BlackBerry’s future took a decidedly radical turn Monday amid reports that Fairfax Financial would not proceed with plans to take the company private and Thorsten Heins was out as CEO.
The Globe and Mail newspaper reported Heins, who took over from co-CEOs Mike Lazaridis and Jim Balsillie in January 2012 and was the face of the company’s efforts to re-engage buyers with its BlackBerry 10 platform, will depart as the company halts its campaign to find a buyer and pursues this option instead.
"Today's announcement represents a significant vote of confidence in BlackBerry and its future by this group of preeminent, long-term investors," Barbara Stymiest, chair of BlackBerry's board, said in a statement.
Despite the surprise move, Fairfax isn’t completely out of the picture. While it will not move forward with outright purchase plans, it will spearhead an effort to raise additional capital by selling convertible bonds.
In a statement, BlackBerry says Fairfax and other institutional investors will make the $US1 billion strategic investment, with Fairfax agreeing to directly acquire $250 million of the debentures. To sweeten the deal, which will be complete within two weeks, the bonds will convert at $10, well above the market value of BlackBerry shares, which sank more than 18 per cent on the Nasdaq in pre-market trade after the news broke.
Fairfax had tendered a letter of intent on Sept. 23rd that outlined a US$4.7 billion – or $9 per share – bid for the Waterloo, Ont., based smartphone maker. The terms of the tentative offer included a six-week due diligence period that, in addition to giving Fairfax enough time to examine the books, also allowed BlackBerry to seek additional offers. That six-week period ended Monday, with intense speculation building in recent days over who else might step forward.
The tentative offer hinged on the Toronto investment company’s ability to pull together a consortium of investors to help fund the deal. Fairfax owns 10 per cent of BlackBerry’s outstanding stock, and its chairman and CEO, Prem Watsa, had sat on the company’s board until August before stepping down.
Watsa now rejoins the board as lead director. In addition to stepping down as CEO, Heins, who had been set to receive a $56 million payout if the company was sold and he was terminated, will resign from the board, as will David Kerr. As the company was not sold, Heins’s payout will come in far below that amount.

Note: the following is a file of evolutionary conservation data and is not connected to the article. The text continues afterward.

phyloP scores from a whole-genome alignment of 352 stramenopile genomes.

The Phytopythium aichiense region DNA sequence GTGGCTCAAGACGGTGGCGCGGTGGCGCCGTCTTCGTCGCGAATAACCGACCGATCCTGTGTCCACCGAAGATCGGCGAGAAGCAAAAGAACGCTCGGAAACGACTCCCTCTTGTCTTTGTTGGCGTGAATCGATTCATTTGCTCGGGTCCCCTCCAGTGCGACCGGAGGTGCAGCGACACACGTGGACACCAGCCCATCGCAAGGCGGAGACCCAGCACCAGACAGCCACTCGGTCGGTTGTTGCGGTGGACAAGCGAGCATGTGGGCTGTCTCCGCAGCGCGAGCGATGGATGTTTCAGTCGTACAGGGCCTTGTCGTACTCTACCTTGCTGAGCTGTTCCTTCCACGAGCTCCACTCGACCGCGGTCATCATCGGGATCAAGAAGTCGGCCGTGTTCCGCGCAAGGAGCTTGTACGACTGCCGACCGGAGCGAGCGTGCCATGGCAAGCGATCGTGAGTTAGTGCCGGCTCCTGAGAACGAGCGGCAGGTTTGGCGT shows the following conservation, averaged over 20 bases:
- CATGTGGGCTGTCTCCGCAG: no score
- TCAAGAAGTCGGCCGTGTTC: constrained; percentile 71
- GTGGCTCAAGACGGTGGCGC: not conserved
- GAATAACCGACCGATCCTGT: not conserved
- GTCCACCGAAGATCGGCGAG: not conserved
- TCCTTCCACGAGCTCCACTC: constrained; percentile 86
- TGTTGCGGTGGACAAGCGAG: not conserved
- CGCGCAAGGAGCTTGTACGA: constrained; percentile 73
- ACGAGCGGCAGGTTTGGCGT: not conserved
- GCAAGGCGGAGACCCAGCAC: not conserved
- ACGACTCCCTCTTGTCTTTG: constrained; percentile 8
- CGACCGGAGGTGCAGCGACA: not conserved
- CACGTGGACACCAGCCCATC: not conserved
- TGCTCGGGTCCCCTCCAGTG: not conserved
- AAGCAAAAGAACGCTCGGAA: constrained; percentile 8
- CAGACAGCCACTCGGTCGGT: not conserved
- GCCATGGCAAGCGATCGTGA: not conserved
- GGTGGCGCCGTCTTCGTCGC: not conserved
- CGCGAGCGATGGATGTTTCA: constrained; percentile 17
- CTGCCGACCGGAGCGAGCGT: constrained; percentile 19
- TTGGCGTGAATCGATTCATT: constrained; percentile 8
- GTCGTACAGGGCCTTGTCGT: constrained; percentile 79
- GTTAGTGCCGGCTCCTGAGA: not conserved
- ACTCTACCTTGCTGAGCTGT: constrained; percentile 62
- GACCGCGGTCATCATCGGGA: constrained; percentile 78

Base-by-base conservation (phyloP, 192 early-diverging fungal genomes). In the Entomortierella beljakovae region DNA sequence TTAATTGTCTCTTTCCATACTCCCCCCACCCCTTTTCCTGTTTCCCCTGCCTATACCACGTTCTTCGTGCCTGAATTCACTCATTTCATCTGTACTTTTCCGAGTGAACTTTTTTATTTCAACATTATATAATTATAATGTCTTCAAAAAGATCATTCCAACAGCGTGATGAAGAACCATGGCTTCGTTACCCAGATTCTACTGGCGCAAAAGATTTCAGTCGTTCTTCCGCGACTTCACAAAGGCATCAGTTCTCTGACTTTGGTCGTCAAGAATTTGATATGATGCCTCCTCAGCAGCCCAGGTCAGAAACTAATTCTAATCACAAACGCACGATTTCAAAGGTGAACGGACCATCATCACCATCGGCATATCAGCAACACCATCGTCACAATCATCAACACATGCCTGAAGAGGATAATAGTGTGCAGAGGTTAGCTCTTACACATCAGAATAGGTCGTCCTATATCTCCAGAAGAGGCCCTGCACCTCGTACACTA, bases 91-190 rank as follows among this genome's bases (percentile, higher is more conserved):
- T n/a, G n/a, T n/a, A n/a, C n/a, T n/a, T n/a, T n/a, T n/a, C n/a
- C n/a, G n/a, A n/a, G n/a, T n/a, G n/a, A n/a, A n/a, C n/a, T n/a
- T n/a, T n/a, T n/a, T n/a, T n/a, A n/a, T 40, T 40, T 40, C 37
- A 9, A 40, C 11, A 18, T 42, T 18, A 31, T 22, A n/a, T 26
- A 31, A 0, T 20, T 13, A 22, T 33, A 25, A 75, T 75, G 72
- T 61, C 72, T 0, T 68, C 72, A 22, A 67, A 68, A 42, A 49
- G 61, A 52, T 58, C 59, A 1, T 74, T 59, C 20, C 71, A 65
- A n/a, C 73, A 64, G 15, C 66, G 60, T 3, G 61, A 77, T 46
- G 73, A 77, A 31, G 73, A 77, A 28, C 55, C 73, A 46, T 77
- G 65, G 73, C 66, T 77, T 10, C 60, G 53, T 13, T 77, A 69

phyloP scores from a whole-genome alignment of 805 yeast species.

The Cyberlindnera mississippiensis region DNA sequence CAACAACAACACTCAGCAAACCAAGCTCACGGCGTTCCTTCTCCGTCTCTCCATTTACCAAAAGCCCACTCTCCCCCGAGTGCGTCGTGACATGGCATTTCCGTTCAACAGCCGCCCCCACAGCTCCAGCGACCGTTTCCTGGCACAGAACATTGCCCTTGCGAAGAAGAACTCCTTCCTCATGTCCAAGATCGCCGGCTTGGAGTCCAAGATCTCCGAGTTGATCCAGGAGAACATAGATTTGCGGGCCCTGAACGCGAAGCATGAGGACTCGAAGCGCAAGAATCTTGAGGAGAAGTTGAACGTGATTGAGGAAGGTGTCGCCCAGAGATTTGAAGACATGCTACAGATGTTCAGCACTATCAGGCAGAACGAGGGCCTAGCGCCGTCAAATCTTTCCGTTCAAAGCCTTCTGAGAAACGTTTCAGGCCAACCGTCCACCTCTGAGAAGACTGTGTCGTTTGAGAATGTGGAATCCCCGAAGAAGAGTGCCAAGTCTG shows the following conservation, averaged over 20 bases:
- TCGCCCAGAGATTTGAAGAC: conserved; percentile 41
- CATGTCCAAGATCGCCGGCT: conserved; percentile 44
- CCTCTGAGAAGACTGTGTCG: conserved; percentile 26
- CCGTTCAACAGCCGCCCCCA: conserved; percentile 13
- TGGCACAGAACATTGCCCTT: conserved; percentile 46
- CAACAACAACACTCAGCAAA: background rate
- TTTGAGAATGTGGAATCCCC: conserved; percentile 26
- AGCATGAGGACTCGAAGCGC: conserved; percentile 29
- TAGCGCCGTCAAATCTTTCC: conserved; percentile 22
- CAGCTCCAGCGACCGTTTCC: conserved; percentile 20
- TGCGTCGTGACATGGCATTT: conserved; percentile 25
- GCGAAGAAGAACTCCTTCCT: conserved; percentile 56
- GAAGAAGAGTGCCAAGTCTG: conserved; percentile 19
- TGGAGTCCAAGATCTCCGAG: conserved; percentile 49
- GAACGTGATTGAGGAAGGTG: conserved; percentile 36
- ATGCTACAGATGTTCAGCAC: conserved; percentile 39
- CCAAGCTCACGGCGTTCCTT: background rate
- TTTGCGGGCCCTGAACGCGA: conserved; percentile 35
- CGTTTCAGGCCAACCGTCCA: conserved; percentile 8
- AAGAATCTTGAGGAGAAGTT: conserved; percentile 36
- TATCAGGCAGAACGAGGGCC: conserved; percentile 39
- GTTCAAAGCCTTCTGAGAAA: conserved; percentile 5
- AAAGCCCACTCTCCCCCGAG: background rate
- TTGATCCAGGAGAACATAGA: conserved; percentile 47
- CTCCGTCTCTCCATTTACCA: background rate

Ex-Sybase chairman, CEO and president John Chen will step in as interim BlackBerry CEO, as well as executive chair of BlackBerry’s board. Yankee Group vice president of research Carl Howe told Yahoo Canada Finance that Chen is the right person in the right place at the right time.
"He embraced mobility before a lot of other people did,” said Howe. “He came up with the idea of the unwired enterprise, so he got pretty good credibility in the mobile workplace.”
Howe said Fairfax’s move to lead the investment effort is hardly surprising given how much it already has at stake. The investment plan also provides insight into why Heins is out and Chen is in.
“It’s a gesture,” said Howe. “I think Fairfax basically said if we’re going to raise money for you, we’ll want a little control and we’ll want a say as to who’s running the ship. I don’t think this is a disaster.”
In a statement, BlackBerry said it “does not anticipate that this announcement will result in significant additional changes to BlackBerry’s operations beyond those outlined in our previously announced restructuring plans – it expects to maintain a significant corporate presence in Waterloo, Ontario.”
While today’s rapid-fire moves put a sudden end to over 18 months of BlackBerry looking for a suitor, Howe says it’s hardly the final chapter in the company’s history.
“I don’t think it’s a conclusion,” said Howe. “I think it’s a continuation of what’s been happening. They’ve bought some more runway.”